PURPOSE: Cardiovascular disease is the leading cause of mortality and morbidity in lower-middle income countries (LMICs), including Bangladesh. Cardiac rehabilitation (CR) as part of secondary prevention of cardiovascular disease has been shown to reduce mortality and morbidity and improve quality of life and exercise capacity. However, to date, very few controlled trials of CR have been conducted in LMICs.
METHODS: A quasi-randomized controlled trial comparing home-based CR plus usual care with usual care alone was undertaken with patients following coronary artery bypass graft surgery. Participants in the CR group received an in-hospital CR class and were introduced to a locally developed educational booklet with details of a home-based exercise program and then received monthly telephone calls for 12 mo. Primary outcomes were coronary heart disease (CHD) risk factors, health-related quality of life (HRQOL), and mental well-being. Maximal oxygen uptake as a measure of exercise capacity was a secondary outcome.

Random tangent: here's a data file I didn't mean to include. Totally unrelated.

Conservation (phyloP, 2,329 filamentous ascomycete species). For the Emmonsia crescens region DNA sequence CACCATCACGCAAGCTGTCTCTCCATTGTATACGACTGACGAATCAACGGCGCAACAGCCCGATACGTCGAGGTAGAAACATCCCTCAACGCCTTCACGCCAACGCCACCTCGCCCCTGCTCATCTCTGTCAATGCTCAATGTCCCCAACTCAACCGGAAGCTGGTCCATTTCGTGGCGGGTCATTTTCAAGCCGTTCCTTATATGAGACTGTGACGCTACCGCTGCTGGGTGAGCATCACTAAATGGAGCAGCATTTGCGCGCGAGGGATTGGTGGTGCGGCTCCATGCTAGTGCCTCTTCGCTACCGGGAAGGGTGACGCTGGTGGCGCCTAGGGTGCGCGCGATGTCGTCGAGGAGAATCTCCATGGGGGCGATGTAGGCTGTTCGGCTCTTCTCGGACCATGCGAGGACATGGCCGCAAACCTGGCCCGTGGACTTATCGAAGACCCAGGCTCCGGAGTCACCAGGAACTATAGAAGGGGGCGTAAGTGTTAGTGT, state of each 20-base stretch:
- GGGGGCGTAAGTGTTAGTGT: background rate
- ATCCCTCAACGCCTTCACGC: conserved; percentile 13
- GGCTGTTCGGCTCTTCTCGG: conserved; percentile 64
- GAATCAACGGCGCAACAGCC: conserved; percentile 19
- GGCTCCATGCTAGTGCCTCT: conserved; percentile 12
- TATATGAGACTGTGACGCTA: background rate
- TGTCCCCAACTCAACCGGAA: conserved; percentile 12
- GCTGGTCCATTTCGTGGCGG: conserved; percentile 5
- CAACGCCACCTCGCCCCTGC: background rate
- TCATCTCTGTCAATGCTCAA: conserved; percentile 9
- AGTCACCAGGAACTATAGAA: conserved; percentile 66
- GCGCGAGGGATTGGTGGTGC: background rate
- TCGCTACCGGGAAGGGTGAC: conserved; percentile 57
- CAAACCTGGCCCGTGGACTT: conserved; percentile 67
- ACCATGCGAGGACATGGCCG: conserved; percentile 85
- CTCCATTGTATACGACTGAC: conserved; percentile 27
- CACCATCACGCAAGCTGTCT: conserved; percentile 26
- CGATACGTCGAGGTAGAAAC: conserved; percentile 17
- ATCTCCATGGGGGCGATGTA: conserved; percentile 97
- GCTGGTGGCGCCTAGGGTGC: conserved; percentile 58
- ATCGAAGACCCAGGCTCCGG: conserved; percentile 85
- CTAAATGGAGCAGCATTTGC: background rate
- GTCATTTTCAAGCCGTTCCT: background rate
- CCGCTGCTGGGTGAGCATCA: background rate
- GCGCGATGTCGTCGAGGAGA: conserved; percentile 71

RESULTS: In total, 142 of 148 eligible participants took part in the trial (96%); 71 in each group. At 12-mo follow-up, 61 patients (86%) in the CR group and 40 (56%) in the usual care group provided complete outcome data. Greater reductions in CHD risk factors and improvements in HRQOL, mental well-being, and exercise capacity were seen for the CR group compared with the usual care group.
CONCLUSIONS: In the context of a single-center LMIC setting, this study demonstrated the feasibility of home-based CR programs and offers a model of service delivery that could be replicated on a larger scale.
|Journal||Journal of Cardiopulmonary Rehabilitation and Prevention|
|Publication status||Published - Jan 2020|